Tiny movers and shakers
doi:10.1038/nindia.2009.118 Published online 30 April 2009
It is eminently possible to create very small metallic 'vehicles' that run on fuel amassed from their surroundings and deliver things from one place to another. The beauty of these tiny machines is that billions of them can fit into something like the size of a pinhead and power themselves, says Ayusman Sen, a chemical scientist who has spent most of his life in the laboratory looking at them.
Sen, an alumnus of the University of Calcutta and Indian Institute of Technology, Kanpur, now heads the chemistry department at Penn State University. Along with his co-worker Thomas Mallouk, director of the Centre for Nanoscale Science, he has been trying to make these tiny, metallic objects move on their own power.
Nanostructures, he says, are brilliant creations but even more wonderful is to make them move. "These structures have to use what's around them. In nature, it's done with catalytic reactions using substances from the surrounding environment," Sen explains.
Nanoscale moving systems are currently the subject of intense interest, he says, due to their potential applications in nanomachinery, nanoscale assembly, robotics, tribology, fluidics, and chemical/biochemical sensing. Using such machines, one can deliver drugs to tissues, perform difficult surgeries and even communicate the outside world from inside the body. They mimic biological motors by using catalytic reactions to create forces based on chemical gradients.
Sen's work is driven by catalysis, the chemical phenomenon whereby a substance accelerates a chemical reaction but emerges unchanged at the end of the process. He and his team of students and colleagues focus their efforts on redox (reduction-oxidation) chemical reactions, where electrons and protons are broken away from their parent atoms and pumped back and forth between substances, liberating energy.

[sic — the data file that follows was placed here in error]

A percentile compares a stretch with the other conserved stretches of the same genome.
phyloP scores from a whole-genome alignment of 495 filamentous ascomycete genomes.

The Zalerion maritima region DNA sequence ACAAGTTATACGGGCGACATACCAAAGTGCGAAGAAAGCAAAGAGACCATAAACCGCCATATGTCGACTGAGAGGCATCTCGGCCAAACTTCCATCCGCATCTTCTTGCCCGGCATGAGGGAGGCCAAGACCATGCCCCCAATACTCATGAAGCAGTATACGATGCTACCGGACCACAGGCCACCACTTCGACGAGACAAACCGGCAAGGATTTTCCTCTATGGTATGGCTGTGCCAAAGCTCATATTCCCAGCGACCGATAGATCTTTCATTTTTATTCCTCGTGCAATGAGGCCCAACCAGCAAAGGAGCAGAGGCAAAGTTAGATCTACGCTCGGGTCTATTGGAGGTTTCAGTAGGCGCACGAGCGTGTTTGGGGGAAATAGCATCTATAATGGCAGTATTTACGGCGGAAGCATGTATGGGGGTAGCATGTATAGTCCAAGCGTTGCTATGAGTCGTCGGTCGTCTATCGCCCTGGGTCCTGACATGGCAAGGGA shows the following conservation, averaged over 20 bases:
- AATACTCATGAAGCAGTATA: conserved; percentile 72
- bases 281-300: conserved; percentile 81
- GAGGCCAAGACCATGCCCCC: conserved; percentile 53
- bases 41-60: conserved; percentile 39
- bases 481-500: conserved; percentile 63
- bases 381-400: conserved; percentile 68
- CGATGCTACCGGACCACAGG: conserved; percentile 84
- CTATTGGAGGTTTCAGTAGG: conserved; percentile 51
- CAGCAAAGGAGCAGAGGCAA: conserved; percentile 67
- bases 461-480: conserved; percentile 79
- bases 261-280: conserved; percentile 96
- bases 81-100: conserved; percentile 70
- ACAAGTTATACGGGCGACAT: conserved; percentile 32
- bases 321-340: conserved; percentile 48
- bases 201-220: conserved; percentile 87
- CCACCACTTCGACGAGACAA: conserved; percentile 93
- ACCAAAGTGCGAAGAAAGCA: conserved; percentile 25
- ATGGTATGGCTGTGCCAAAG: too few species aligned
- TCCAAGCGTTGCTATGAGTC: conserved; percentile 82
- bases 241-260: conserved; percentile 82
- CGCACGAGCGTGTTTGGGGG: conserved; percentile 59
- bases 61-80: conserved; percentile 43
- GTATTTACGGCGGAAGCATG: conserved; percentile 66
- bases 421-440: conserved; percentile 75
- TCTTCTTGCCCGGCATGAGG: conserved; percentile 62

Writing in the upcoming issue of Scientific American1, Sen and Mallouk describe how to make such nanotech motors. "For a micron-size body in water, swimming is a bit like wading through honey. A nanomotor has no memory of anything that pushed on it—no inertia—and inertial propulsion schemes (such as drifting after the recoil from bubbles) are hopeless. The way our nanorods actually work is that they apply a continuous force to prevail over the drag with no need for gliding," they explain the unique mechanism.
The group is currently working on the mechanism of how to offload the cargo that these nanomotors can carry on them. They are looking at photosensitive linker molecules that will break and drop the cargo when exposed to light.
Earlier, Sen and his team had reported the movement of gold-platinum bimetallic nanorod motors towards hydrogen peroxide fuel when they are placed in a fuel gradient — the first time such behavior was seen outside of the biological world2.